M. C. A. Hogarth (haikujaguar) wrote,
M. C. A. Hogarth

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The Color Scheme of the Admonishments

And now, continuing the week's theme of OMGYAYBOOK, a post I've been wanting to make for a while: a discussion of color in The Admonishments.

The observant will notice that there are two primary color schemes for the illustrations I did for the book: a yellow and purple palette and a black/dark/red palette. This was a conscious decision on my part, though for a while I've been struggling to find the right words to articulate why some pieces ended up with the first palette and some the second.

And then I stumbled on this Ai-Naidari word: apadisil [ ah pah dih SEEL ], (verb) – bring out of malleable-space; the people allowed to do this are rare, and this almost always refers to the part of Correction that involves easing a person out of the state where they were receptive to Correction and into the state of once again being a normal member of society; this requires the facilitation and guidance of someone else.

And that's the best explanation I can find. Some of the illustrations take place during a time when the individual is malleable, amenable to change: the black and red scheme. Some of them don't, and they got gold and purple.

Outside Malleable Space

Dawn - The Admonishments Sunny Days - Complete

Here we get the initial illustration of Shame looking out over the temple district with his morning cup, which also represents a point in time when he's still comfortable with his duties. While this one is probably an intuitive choice for this color scheme, the piece of him undergoing the trial to become Shame is also in this color scheme because he is completely confident of his course. This is not a matter of tortuous thought for him. He is glad to be there, if that makes sense.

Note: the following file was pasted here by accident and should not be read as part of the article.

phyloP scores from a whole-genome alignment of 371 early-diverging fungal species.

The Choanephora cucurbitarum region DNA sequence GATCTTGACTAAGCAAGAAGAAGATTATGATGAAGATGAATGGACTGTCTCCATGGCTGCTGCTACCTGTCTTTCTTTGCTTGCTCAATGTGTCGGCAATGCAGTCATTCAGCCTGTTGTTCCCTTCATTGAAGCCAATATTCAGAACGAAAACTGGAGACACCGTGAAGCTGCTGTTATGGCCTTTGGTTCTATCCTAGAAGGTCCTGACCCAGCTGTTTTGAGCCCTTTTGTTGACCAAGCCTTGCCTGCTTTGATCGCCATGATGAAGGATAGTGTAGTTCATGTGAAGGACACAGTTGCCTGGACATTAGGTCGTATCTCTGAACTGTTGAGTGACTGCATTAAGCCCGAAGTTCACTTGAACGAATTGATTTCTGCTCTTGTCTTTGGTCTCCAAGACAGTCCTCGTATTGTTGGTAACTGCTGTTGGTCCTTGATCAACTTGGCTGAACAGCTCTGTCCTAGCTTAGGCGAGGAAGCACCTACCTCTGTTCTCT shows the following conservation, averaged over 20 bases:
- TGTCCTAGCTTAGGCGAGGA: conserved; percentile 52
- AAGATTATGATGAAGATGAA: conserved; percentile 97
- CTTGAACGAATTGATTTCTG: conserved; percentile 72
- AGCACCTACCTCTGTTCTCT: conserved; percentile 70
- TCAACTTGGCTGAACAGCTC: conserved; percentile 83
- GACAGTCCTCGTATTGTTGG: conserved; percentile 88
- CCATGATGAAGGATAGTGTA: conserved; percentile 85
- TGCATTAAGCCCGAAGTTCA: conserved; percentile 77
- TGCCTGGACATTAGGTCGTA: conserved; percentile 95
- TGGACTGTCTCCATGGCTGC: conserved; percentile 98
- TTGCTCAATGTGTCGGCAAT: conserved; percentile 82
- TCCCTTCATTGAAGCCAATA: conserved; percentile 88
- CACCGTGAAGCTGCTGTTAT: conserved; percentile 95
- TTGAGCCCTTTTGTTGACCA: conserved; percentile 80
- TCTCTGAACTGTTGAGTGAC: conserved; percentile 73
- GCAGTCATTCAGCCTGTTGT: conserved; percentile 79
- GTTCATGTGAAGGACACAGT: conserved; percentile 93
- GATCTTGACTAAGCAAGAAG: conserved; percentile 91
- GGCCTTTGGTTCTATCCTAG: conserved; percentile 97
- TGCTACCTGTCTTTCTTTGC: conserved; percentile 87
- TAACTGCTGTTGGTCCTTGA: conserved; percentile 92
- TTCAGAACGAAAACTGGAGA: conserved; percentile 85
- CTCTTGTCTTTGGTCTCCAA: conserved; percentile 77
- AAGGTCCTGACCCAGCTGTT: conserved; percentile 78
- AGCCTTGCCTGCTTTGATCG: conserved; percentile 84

Inside Malleable Space

Shame"s Altar Admonishments, Plate 1: Metteth The Admonishments - Five Months The Admonishments - The Master"s Hand

On the other end, most of the remaining illustrations belong to the people you meet in malleable space or people undergoing change or stress. The first illustration, of Shame just after administering a difficult Correction, demonstrates how his work begins to change him. "Five Months" visits two Ai-Naidar who are still reacting to a painful but effective Correction, and addresses a resolution between them that can only come during that space. The final illustration with Thirukedi is an ultimate change: the Correction that finally breaks Shame. And of course, the cover is a kind of invitation to the reader into the malleable space, saying, "Come see if you'll change your mind if you really engage us," and showing you the guide you'll find there.

You'll notice spots of gold in these, representing "light at the end of the tunnel": the two in "Five Months" resolving their issues, and of course Thirukedi who is the light at the end of all tunnels, for the Ai-Naidar.

The Odd Ones Out

Dawn - The World Gate The Admonishments - Coda

There were a couple of things I had to accomplish completely outside the two color schemes. The first was the illustration of the sociopath leaving the World Gate. In this case, I wanted to paint the Gate in a naturalistic scheme because I didn't want the palette to distract the reader from the realness of it; I wanted to make it clear that this landscape exists outside of Ai-Naidari perception so that you'd believe the sense of scale. But the Sociopath leaving the scene is in the black of someone who is about to be put in malleable space (even if he doesn't "take").

Finally, the last piece of the book I wanted to feel ephemeral, ghost-like... almost artificial. Like a snapshot. So I did it in a neutral gray, with a single dot of red to let you know that this individual works with and is still in malleable space: for better or worse, stressed and still able to change. I hoped that would be an appropriate lead-in to the events in Black Blossom.

And there you are! From the brain of a writer-who-paints, or an artist-who-writes. I hope it was interesting. :)

The Admonishments of Kherishdar Website.
Tags: art, books, process, the admonishments of kherishdar
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